High on the list of 2020 momentous events is the fact that the majority of our nation voted to rid itself of the chief “bête en residence,” i.e., P45. In doing so, of special importance were the heroic roles Black women played in ending what some view as the worst episode in American presidential history. For example, ninety percent of Black women voted for President Elect Joe Biden and Vice President Elect Kamala Harris. The unconquerable, former Georgia State Representative, Stacey Yvonne Abrams led the victory in the key battleground state of Georgia. It is very noteworthy that the transition back to democracy includes the historical fact that Kamala Harris became Vice President Elect. When P45’s autocratic presidency ends, he will face New York State Attorney General Letitia James who, like Vice President Elect Kamala Harris, earned a degree from Howard University.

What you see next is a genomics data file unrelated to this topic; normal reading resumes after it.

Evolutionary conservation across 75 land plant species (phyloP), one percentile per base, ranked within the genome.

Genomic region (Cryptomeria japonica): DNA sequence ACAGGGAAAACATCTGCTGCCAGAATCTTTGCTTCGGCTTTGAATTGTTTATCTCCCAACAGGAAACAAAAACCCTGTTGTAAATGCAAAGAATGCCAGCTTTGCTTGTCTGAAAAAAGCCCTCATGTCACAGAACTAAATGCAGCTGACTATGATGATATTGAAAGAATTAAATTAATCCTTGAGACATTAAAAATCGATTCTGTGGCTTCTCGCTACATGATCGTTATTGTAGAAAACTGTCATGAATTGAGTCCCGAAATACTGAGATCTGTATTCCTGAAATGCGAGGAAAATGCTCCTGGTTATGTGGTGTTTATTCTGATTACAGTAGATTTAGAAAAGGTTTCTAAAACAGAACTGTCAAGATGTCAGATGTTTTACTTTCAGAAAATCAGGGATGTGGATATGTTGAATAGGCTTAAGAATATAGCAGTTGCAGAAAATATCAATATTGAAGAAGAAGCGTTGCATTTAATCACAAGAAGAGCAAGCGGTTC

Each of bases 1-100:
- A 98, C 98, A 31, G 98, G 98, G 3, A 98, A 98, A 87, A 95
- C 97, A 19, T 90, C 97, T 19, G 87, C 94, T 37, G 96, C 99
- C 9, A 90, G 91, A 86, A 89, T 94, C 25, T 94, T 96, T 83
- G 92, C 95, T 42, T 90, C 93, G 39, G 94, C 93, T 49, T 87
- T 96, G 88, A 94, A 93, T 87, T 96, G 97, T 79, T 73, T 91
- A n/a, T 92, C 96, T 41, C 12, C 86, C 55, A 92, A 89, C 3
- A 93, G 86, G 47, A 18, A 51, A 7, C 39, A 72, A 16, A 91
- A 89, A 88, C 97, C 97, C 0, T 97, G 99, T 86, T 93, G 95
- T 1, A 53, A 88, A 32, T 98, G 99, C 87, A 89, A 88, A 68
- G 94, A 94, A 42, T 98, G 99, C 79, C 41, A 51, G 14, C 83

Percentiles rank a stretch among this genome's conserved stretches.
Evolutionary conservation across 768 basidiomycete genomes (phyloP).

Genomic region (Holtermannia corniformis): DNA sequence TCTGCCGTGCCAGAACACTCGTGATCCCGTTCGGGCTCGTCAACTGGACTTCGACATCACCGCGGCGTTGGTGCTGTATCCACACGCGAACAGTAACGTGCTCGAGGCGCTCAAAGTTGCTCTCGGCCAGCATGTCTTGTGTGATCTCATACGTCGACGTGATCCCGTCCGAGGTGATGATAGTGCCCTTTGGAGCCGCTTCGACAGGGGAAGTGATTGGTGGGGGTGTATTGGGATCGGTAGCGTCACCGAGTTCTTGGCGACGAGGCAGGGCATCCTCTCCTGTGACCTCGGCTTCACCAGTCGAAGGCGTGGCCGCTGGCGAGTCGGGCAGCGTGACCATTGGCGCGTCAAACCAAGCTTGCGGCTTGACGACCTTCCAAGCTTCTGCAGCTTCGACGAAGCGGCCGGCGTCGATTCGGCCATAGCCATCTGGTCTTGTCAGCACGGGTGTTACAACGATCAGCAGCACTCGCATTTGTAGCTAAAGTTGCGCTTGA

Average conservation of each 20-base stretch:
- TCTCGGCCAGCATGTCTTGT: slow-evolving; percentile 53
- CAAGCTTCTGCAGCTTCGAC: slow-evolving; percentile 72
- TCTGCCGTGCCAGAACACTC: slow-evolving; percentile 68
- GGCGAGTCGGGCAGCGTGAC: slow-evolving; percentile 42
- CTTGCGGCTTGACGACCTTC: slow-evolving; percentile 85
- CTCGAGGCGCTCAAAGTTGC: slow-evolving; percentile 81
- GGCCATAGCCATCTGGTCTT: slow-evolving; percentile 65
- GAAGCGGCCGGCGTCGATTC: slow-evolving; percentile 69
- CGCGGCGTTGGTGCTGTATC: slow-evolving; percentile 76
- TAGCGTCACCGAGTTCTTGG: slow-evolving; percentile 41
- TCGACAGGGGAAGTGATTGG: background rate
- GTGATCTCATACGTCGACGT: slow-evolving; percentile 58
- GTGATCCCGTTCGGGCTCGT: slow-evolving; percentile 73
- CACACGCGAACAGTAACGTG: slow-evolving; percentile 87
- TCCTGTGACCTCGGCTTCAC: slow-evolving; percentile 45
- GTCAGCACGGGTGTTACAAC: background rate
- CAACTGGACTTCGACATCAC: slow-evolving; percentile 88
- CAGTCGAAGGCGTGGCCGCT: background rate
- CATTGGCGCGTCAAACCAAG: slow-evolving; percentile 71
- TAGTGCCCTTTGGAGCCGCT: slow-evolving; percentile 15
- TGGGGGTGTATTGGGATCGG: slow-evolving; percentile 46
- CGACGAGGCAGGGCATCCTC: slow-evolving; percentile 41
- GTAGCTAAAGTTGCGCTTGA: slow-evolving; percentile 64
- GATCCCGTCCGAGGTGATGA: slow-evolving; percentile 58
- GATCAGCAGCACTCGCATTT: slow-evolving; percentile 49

In terms of formulating national and international economic policy, it is of great significance that the Rhodes Scholar recipient, politically well-experienced, and courageous Susan Rice was selected to lead President Elect Biden’s White House Domestic Policy Council. Representative Marcia Fudge will bring much more than a “breath of fresh air,” replacing the stench left by Ben Carson as Secretary of the Department of Housing and Urban Development. Similarly, Linda Thomas-Greenfield will restore the nation’s international standing while serving as the Ambassador to the United Nations. After four years of P45’s “communicators” lying and spewing “alternative facts,” America is most fortunate to have Black women of distinction such as Ashley Etienne (Communications Director for Vice President Elect Harris), Karine Jean-Pierre (Principal Deputy Press Secretary) and Seymone Sanders (Chief Spokesperson for Harris).